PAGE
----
As to the socks words fail me.Yes black socks are the standard but ive lost track of the amount of times when I was a Sqn Warrant Officer and seen cadets wearing white or grey,A word of advice always sorts that out and no one should ever be made an exhibition of.
As to the response from the person in charge that is woefully short of what should have happened.I can only hope this whole situation doesnt put your son off.That would mean everyone loses. It seems to me that the Cadet Warrant Officer has forgotten that he not so long ago was where your son is now and should bare that in mind.If he doesnt he isnt in my view fit to hold the rank or for that matter any rank.
Ultimately you could go to another sqn but that wouldnt solve the issue that exists on your sons current unit.Its needs to be rooted out and fast. As to the title you ve put on this thread as an ex serviceman myself bullying is never acceptable in HM Forces even in recruit training. As to cadets they dont need to be" toughened up"the idea of the corps is for them to enjoy it.Good luck with whatever path you choose to pursue and I fervently hope this doesnt put your son off.


#12

A squadron has several layers of adult staff and I cannot believe for one moment that this behaviour has not been picked up before by the adult SNCOs or CIs or even the OC, either by witnessing it or previous complaints. It might be worth speaking to other parents to see if their sons/daughters have experienced this or mentioned it. If so go and see him en masse, or, as you are entitled attend a committee meeting and raise your concerns there, the OC will (or should) be there and won’t appreciate the comments, as the chairman will then be aware and who knows some parents of cadets maybe committee members.

I would say that the defensive stance taken, potentially indicates others parents have spoken to them on related issues. So now they are faced with a situation and course of action that has the potential destabilise the squadron and or leaving them with questions to be answered if they take the necessary action.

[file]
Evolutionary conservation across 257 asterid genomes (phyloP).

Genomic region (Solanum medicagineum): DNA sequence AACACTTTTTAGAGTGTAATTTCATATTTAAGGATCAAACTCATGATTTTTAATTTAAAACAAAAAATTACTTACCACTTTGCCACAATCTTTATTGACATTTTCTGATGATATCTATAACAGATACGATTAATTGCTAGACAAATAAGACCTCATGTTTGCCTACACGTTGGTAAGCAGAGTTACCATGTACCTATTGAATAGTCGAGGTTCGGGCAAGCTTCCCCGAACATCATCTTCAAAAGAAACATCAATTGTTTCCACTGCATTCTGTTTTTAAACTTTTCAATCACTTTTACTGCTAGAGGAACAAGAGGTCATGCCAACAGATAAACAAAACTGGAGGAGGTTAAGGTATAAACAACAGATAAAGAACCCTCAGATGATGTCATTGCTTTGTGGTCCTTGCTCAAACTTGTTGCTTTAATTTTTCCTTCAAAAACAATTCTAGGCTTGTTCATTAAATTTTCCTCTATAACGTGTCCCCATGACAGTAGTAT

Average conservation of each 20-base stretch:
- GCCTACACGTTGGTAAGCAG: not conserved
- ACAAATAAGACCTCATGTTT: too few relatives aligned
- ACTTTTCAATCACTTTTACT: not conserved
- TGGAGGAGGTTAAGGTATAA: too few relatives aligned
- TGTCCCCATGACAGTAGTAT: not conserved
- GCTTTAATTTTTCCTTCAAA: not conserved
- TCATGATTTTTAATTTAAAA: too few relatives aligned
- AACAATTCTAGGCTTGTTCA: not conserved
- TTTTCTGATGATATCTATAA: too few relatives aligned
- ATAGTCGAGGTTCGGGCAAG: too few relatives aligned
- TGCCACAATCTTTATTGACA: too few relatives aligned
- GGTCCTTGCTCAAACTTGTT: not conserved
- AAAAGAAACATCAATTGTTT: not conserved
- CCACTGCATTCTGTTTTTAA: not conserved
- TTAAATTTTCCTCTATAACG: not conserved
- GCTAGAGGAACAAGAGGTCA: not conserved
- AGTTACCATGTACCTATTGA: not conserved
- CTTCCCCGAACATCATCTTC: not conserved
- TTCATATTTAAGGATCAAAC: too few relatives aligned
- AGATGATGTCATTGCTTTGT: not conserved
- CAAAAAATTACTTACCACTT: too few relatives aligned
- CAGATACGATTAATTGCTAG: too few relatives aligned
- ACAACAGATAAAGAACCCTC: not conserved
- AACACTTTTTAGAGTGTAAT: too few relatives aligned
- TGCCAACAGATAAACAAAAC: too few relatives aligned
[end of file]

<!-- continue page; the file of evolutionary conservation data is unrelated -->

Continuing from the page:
You could insist that whoever has made these remarks is made to apologise to your son in person in front of the OC and in writing, or you will take it higher. It’s what they refer to as restorative justice. I witnessed this in a previous job with young people and it was embarrassing for them and these were on the fringe of criminal records.


#13

I’m sorry but the rules are striaghtforward. You need to stop making comments on here, in case it put any investigation at jeopardy, and report the incident(s) officially to OC Squadron; they are duty bound to investigate and report up the chain of command. If they don’t do anything, report to Wing HQ.

The individual is in contravention of several ACPs and PIs and should be dealt with through the correct procedures.


#14

A.little heavy handed. He’s the father of a cadet and is not subject to any rules etc therefore he can speak his mind. To date noone knows the wing, Sqn or location of this and I rather he ask for advice here than going to the papers. In respect of myself I’m not subject to mil law and I can walk out the door anytime I want. So threats of behave don’t bother me at all


#15

Indeed, and it’s worth remembering that also applies to the cadet NCOs.

Things like this may well happen occasionally - if it’s recurring, then it sounds very much like a failure on the part of the adult staff.


#16

The use of the word investigation and suggestion of more complex processes and procedures, is why we have had the CFC forced on us, as the people doing these fanny around and don’t get at the nuts and bolts and seek a resolution.
This is simple, ask a couple of cadets who are present if what is alleged to have happened, happened. If it has and there seems little doubt, pull the NCO(s) involved into the office, advise them accordingly and if there is a recurrence they are out. Them get them to apologise to the cadet(s) and if this is regarded as OK by the parent and cadet, end of. In my experience this satisfies parents. Parents are not, in the main unreasonable people and are mostly sensible.